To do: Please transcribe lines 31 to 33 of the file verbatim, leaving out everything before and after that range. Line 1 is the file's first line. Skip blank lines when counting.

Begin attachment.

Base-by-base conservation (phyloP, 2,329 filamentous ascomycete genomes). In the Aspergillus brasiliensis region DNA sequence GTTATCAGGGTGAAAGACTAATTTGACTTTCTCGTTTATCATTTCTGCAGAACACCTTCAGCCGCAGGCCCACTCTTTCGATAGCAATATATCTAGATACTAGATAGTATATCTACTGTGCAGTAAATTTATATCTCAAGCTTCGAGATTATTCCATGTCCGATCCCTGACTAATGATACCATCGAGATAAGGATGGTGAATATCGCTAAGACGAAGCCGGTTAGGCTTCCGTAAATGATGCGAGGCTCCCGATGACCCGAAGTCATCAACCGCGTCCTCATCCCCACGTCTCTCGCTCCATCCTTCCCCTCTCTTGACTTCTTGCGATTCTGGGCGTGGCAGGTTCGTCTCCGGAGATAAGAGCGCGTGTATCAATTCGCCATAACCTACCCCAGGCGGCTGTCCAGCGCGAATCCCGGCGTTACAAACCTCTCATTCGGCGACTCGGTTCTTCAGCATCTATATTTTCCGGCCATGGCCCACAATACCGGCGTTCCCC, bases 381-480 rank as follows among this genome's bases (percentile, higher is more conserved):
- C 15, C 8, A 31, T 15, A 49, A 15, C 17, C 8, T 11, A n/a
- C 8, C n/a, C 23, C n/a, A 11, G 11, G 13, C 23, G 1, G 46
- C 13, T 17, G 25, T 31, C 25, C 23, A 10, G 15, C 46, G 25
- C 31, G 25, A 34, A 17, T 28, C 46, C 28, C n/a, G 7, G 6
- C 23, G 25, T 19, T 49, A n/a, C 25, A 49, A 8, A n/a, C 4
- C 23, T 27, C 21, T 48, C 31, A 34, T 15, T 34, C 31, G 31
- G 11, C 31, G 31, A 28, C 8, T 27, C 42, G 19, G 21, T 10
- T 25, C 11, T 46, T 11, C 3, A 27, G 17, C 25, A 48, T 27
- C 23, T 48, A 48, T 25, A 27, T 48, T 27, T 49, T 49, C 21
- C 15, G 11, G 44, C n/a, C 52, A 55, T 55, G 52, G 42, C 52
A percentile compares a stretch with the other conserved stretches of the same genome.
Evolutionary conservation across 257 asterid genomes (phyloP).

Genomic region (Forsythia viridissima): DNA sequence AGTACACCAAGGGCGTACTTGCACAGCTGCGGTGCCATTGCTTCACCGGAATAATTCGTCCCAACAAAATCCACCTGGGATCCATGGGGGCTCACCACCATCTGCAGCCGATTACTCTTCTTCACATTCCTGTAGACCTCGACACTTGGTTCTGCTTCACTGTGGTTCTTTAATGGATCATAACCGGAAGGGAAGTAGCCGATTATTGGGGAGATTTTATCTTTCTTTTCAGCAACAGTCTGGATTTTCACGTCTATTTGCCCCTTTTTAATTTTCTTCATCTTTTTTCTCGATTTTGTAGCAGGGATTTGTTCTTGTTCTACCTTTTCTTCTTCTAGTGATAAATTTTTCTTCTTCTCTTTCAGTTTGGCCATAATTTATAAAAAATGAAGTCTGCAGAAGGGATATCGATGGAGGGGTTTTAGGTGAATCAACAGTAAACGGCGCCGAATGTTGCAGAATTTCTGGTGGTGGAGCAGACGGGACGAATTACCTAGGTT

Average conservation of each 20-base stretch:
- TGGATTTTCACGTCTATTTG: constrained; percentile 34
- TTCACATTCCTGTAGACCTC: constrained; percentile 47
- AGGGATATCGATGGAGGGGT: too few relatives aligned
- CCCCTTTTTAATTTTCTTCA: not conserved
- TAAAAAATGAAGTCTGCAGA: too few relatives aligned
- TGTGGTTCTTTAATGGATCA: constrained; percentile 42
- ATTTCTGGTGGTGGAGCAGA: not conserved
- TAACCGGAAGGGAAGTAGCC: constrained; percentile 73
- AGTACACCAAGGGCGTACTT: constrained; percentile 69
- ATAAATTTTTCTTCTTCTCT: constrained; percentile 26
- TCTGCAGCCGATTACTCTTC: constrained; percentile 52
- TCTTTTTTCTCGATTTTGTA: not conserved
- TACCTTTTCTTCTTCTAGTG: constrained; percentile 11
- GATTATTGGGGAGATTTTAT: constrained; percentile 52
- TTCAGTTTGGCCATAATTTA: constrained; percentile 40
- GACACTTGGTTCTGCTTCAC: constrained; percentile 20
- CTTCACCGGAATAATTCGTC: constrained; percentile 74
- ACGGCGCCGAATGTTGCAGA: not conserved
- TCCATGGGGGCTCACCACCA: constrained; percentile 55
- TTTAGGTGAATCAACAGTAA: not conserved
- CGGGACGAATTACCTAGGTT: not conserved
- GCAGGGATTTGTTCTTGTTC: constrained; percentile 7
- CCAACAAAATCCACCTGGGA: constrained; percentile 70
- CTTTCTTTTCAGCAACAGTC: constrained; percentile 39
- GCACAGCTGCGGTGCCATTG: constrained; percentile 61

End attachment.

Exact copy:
- GACACTTGGTTCTGCTTCAC: constrained; percentile 20
- CTTCACCGGAATAATTCGTC: constrained; percentile 74
- ACGGCGCCGAATGTTGCAGA: not conserved